Five years ago, The Bruery held its Batch No.1 homebrew contests, and it led to the very first beer that they brewed. On February 17, The Bruery convened a contest to determine their 1,000th batch of beer!
It was a BJCP (Beer Judge Certified Program) certified homebrew competition at their barrel house and I was stewarding at the event, which determined the winning beer that will be “brued” by the the Bruery and sold as their 1,000th batch of beer. That lucky “beer will be entered into the 2013 Great American Beer Festival as a Pro/Am entry and may even be distributed on a national level!” according to the Bruery.
There were certain style restrictions in place. You could only enter beers from these categories: 13F, 16, 18, 19, 20, 21, 22 and 23. Now if you don’t have your beer styles memorized the options were Russian Imperial Stout, Belgian and French ales, Belgian Strong ales, regular Strong ales, Fruit beers, spice/her/vegetable beers, smoke/wood aged beers and the catch-all, Specialty. Tables were set up with score sheets and the judges were parceled out to groups to judge in two initial rounds to be followed by a final tasting round.
There was a lot of creativity on display and ingredient lists that would make you look and taste twice. Guava, pumpkin, Mesquite powder, pecans, black pepper, tawny port and even arugula were inside some of the bottles in the competition.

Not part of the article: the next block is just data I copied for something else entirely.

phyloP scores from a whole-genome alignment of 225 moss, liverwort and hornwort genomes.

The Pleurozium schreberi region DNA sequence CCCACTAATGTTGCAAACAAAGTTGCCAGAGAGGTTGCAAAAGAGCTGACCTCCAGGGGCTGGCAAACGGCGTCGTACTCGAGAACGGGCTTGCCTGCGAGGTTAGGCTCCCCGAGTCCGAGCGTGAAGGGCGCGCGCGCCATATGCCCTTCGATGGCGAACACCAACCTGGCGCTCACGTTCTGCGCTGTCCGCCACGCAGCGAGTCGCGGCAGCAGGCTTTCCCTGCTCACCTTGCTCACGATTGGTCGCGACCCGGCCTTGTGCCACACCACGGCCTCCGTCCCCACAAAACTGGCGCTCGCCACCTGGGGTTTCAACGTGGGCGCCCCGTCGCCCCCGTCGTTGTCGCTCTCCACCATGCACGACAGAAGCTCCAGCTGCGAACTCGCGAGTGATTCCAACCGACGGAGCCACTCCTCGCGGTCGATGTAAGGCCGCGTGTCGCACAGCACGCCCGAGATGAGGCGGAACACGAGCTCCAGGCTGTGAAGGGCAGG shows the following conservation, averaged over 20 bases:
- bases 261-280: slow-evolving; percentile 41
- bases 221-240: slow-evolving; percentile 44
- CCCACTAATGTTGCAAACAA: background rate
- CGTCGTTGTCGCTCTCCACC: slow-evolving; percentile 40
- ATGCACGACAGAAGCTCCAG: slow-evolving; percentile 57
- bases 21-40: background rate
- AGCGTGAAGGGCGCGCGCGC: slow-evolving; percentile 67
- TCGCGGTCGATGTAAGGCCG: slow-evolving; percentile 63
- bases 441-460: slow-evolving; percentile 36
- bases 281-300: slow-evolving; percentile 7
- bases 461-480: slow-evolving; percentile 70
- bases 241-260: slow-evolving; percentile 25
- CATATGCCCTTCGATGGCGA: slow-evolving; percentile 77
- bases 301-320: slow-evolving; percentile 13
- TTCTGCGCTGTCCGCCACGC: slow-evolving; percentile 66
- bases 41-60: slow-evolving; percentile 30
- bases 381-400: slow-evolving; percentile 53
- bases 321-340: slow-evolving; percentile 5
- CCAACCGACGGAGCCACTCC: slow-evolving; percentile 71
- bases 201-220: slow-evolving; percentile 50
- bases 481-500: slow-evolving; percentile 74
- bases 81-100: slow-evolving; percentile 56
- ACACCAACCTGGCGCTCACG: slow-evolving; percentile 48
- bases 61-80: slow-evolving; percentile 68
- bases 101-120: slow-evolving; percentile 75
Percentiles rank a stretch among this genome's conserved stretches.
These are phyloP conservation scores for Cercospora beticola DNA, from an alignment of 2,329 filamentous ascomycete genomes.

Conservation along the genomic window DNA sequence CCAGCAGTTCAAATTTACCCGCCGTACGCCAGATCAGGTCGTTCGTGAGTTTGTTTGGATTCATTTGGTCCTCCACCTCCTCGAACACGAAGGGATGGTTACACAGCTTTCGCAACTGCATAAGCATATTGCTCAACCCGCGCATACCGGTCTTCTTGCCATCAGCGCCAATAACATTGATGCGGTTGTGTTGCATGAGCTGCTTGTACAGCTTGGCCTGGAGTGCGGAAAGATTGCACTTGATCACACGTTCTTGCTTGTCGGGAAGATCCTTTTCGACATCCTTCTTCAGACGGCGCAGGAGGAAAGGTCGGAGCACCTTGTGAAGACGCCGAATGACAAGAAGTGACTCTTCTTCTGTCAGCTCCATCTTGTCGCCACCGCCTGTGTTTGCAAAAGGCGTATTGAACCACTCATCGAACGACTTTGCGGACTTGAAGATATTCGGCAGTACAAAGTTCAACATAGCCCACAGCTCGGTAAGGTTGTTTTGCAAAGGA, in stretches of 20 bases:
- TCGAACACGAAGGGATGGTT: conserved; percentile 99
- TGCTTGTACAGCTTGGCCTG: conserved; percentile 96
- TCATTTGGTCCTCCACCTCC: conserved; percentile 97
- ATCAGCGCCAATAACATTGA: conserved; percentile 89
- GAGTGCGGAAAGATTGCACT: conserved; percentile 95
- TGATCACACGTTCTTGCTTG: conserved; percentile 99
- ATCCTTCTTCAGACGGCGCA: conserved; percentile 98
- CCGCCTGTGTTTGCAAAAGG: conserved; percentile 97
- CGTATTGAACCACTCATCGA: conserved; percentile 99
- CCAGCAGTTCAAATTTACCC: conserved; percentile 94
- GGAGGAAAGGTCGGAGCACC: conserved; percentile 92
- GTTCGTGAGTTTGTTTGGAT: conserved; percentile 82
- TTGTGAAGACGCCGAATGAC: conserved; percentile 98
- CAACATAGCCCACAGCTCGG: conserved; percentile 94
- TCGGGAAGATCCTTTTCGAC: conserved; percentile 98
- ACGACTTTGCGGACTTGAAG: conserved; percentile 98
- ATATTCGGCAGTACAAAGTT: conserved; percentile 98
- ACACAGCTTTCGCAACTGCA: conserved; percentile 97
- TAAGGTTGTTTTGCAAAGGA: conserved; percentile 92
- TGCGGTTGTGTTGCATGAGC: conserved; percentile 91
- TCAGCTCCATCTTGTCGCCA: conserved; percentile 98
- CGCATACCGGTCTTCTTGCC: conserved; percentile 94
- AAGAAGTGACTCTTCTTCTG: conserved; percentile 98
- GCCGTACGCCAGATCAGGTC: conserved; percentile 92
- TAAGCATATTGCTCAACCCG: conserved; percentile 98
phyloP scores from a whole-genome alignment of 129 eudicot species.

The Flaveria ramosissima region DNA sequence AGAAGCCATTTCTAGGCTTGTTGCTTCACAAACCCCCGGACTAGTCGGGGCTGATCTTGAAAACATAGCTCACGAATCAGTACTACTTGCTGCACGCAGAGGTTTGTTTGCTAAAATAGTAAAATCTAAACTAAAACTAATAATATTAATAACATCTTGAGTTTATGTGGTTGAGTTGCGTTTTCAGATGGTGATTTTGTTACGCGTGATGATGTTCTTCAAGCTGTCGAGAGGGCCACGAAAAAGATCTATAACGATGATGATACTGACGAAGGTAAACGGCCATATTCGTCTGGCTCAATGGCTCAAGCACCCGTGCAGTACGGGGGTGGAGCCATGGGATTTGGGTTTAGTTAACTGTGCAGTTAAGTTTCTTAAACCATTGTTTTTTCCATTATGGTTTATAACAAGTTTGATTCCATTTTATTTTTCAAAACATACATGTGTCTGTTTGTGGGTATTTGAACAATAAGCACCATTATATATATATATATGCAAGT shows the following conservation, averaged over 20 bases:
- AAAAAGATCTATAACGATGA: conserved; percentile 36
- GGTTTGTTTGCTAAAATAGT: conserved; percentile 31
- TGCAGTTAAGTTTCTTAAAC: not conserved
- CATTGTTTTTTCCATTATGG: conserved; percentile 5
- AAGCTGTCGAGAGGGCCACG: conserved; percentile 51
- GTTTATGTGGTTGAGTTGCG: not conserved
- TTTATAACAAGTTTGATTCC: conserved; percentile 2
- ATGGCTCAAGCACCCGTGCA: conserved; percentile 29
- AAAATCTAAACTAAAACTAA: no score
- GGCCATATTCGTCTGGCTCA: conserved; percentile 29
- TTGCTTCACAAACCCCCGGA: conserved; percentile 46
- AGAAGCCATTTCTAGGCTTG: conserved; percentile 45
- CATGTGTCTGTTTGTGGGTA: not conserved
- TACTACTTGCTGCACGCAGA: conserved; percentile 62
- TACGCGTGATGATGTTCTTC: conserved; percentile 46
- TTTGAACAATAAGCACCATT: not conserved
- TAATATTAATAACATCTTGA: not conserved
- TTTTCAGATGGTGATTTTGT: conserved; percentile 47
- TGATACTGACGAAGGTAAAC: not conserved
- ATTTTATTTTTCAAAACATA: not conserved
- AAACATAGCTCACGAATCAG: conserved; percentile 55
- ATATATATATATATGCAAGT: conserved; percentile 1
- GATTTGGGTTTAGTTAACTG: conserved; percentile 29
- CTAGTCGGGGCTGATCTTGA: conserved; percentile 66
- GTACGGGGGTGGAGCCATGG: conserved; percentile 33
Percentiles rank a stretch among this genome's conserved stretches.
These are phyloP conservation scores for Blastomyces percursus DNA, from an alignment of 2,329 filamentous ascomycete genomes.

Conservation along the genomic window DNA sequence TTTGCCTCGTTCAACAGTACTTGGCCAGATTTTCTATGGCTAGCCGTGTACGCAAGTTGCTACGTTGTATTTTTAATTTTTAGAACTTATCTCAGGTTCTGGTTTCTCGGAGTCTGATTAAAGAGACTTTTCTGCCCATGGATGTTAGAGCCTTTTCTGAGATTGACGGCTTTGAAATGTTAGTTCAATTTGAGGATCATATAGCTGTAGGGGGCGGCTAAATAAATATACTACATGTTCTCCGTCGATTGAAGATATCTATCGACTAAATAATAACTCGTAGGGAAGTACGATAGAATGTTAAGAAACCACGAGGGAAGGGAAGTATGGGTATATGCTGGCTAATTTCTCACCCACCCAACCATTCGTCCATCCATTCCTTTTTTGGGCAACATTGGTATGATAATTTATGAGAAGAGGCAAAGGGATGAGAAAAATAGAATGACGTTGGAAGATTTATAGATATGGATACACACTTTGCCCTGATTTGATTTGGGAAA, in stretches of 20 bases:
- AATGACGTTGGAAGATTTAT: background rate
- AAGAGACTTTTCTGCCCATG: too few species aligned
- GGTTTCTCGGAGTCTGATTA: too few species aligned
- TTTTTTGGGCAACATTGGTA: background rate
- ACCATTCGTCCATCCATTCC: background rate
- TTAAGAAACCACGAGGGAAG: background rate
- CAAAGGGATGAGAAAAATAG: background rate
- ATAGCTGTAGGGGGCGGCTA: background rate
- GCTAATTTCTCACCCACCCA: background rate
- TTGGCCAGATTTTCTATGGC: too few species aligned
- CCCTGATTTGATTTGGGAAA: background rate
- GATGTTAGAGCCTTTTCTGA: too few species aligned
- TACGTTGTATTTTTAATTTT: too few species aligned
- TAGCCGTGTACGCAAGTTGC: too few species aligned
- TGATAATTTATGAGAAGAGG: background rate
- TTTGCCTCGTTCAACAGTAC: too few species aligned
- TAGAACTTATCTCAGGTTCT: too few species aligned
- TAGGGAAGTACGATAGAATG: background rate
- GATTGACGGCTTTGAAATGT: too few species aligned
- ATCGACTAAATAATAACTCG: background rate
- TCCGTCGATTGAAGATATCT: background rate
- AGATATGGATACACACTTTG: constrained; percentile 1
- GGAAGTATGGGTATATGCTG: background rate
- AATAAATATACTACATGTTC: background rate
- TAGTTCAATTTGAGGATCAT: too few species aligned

Close to 200 homebrewed beers were poured and sipped by the judges and Brian Pramov and Bryan Keas of Denver, Colorado, were the winners with their entry, Night Ryder (name may be changed between now and when it flows from taps later this year), an “Imperial” Black Rye IPA. Yes, a brewery known for Belgians and stouts will have a trendy style beer for 2013.
Your Beer of the Week comes from the Stift Engelszell Trappistenbier-Brauerei, the newest, official Trappist brewery. Gregorius is a quad that is laced with honey. I got a taste of this 96 out of 100 rated beer (on the Ratebeer website) at the Four Points LAX. It pours a dusty brown with a sweet aroma. That first sip is super malty with a big hit of sweetness that isn’t cloying at all. The ABV is well hidden here. The notes of honey really come through with each sip.
Your Homework this week stays in the world that both The Bruery and Gregorius would feel at home in. Take the time to re-acquaint (unless you haven’t tasted them, shame on you) some of the classics of the European beer world. A partial list would include Chimay, Orval, Omer, Saison Dupont and for a change of pace some Pilsner Urquell. These are the beers that created the lust for better beer in America, lo those many years ago, and should be in your regular yearly rotation of beers.
Find more of Sean Inman’s writing on his blog, Beer Search Party.